With many consumers suffering digital overload, a new study has confirmed what many people in the direct marketing industry have been thinking: 2016 will be the year when the direct mail revival gathers pace.
The report carried out by data specialists Wilmington Millennium, shows that almost half of consumers (48%) now think that direct mail is a good way for a business to connect with them; an increase of 7% since 2014.
It also found that 44% of consumers ranked direct mail and door-drops as their preferred form of direct marketing, overtaking email on 42%. Pop ups received the lowest seal of approval, being the preferred medium for only 2.7% of people.
Despite continued media criticism, the improvement of consumer perception is thought to be as a result of more responsible direct marketing practices reducing the number of wrongly addressed mailings and tighter targeting resulting in more relevant offers being sent.
However, despite this, consumers remained vocal about the sectors they believe could improve both their targeting and creativity.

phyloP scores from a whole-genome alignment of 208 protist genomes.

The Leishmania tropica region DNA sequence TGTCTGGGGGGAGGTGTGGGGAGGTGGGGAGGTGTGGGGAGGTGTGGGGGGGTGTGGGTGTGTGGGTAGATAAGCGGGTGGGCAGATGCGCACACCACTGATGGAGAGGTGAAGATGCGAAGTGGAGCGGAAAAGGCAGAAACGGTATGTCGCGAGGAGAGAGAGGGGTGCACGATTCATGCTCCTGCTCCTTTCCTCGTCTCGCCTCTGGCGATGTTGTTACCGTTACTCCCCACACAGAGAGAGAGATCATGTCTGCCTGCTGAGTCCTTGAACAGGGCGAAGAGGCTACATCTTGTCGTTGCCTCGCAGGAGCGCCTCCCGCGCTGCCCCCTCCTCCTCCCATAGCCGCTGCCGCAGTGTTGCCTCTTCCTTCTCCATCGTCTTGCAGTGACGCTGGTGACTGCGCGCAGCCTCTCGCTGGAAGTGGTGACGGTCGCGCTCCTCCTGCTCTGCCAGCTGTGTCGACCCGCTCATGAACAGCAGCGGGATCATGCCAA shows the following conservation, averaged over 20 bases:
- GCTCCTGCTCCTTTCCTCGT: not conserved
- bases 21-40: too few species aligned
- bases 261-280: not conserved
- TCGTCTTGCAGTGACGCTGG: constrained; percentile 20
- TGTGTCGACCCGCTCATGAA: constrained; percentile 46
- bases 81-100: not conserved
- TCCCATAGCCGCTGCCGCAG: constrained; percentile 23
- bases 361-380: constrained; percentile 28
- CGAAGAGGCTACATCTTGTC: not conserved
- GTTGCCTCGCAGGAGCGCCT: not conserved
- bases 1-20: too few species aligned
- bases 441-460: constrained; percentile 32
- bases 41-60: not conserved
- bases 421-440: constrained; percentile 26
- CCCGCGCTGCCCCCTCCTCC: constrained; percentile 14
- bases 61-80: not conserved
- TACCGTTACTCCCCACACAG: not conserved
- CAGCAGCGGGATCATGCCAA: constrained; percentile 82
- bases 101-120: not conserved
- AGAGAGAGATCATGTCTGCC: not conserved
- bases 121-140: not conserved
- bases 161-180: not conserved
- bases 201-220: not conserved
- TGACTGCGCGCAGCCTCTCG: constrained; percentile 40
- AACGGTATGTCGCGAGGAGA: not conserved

Financial services were considered to be the worst offenders at sending irrelevant offers or wrongly addressed mailings (30%) and unsurprisingly, given the recent bad press, this was followed by charities on 28%. Utilities were the third most complained about sector (24%). Estate agents and local councils also came under fire, particularly in terms of irrelevant door drops.
The travel (6%) and retail (11%) sectors respectively have the best reputation among consumers in terms of effective use of direct mail as a marketing channel.
Karen Pritchard, product director of Mortascreen, a Wilmington Millennium company, said: “2015 was a bumper year for the direct mail industry as mail volumes were on the rise and spend also increased, making direct mail one of the UK’s largest media channels.
“There was a danger that increased volume would result in increased consumer disgruntlement, but it seems that the industry is practising more responsible marketing meaning that perception of the channel is getting better. With volume expected to continue along the growth trajectory, this adds up to 2016 being another positive year for direct mailers; data issues not withstanding.”
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